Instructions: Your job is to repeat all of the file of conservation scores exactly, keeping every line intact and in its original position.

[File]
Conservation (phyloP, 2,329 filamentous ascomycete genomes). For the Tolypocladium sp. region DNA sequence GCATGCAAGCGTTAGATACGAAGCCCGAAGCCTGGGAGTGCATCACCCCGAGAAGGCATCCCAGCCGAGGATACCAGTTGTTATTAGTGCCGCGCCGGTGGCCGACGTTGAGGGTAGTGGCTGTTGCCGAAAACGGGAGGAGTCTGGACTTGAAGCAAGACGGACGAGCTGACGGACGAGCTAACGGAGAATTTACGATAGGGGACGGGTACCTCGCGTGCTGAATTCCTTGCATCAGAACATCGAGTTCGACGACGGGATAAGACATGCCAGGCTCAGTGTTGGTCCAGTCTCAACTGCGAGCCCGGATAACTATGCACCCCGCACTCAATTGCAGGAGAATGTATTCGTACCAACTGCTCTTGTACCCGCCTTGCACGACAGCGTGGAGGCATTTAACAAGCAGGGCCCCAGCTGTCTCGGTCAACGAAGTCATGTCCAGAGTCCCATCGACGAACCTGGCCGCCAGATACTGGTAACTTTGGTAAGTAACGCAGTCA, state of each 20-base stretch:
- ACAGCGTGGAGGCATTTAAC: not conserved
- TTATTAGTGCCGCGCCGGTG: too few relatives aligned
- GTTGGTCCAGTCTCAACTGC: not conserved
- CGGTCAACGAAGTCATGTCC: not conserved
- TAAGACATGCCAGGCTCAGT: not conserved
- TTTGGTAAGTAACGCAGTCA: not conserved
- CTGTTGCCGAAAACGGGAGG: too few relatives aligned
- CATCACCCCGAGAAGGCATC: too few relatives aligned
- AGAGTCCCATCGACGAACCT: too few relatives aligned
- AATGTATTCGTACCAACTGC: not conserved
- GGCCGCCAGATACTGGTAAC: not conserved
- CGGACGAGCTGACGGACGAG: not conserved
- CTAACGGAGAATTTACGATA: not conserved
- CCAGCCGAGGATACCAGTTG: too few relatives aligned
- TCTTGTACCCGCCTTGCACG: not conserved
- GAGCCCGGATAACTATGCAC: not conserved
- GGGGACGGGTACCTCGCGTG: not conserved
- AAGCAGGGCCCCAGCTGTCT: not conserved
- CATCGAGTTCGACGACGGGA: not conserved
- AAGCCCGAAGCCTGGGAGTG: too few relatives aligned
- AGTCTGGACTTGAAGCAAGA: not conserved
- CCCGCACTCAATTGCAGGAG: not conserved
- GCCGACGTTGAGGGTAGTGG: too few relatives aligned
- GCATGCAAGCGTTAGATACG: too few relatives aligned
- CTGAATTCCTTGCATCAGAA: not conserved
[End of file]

Conservation (phyloP, 2,329 filamentous ascomycete genomes). For the Tolypocladium sp. region DNA sequence GCATGCAAGCGTTAGATACGAAGCCCGAAGCCTGGGAGTGCATCACCCCGAGAAGGCATCCCAGCCGAGGATACCAGTTGTTATTAGTGCCGCGCCGGTGGCCGACGTTGAGGGTAGTGGCTGTTGCCGAAAACGGGAGGAGTCTGGACTTGAAGCAAGACGGACGAGCTGACGGACGAGCTAACGGAGAATTTACGATAGGGGACGGGTACCTCGCGTGCTGAATTCCTTGCATCAGAACATCGAGTTCGACGACGGGATAAGACATGCCAGGCTCAGTGTTGGTCCAGTCTCAACTGCGAGCCCGGATAACTATGCACCCCGCACTCAATTGCAGGAGAATGTATTCGTACCAACTGCTCTTGTACCCGCCTTGCACGACAGCGTGGAGGCATTTAACAAGCAGGGCCCCAGCTGTCTCGGTCAACGAAGTCATGTCCAGAGTCCCATCGACGAACCTGGCCGCCAGATACTGGTAACTTTGGTAAGTAACGCAGTCA, state of each 20-base stretch:
- ACAGCGTGGAGGCATTTAAC: not conserved
- TTATTAGTGCCGCGCCGGTG: too few relatives aligned
- GTTGGTCCAGTCTCAACTGC: not conserved
- CGGTCAACGAAGTCATGTCC: not conserved
- TAAGACATGCCAGGCTCAGT: not conserved
- TTTGGTAAGTAACGCAGTCA: not conserved
- CTGTTGCCGAAAACGGGAGG: too few relatives aligned
- CATCACCCCGAGAAGGCATC: too few relatives aligned
- AGAGTCCCATCGACGAACCT: too few relatives aligned
- AATGTATTCGTACCAACTGC: not conserved
- GGCCGCCAGATACTGGTAAC: not conserved
- CGGACGAGCTGACGGACGAG: not conserved
- CTAACGGAGAATTTACGATA: not conserved
- CCAGCCGAGGATACCAGTTG: too few relatives aligned
- TCTTGTACCCGCCTTGCACG: not conserved
- GAGCCCGGATAACTATGCAC: not conserved
- GGGGACGGGTACCTCGCGTG: not conserved
- AAGCAGGGCCCCAGCTGTCT: not conserved
- CATCGAGTTCGACGACGGGA: not conserved
- AAGCCCGAAGCCTGGGAGTG: too few relatives aligned
- AGTCTGGACTTGAAGCAAGA: not conserved
- CCCGCACTCAATTGCAGGAG: not conserved
- GCCGACGTTGAGGGTAGTGG: too few relatives aligned
- GCATGCAAGCGTTAGATACG: too few relatives aligned
- CTGAATTCCTTGCATCAGAA: not conserved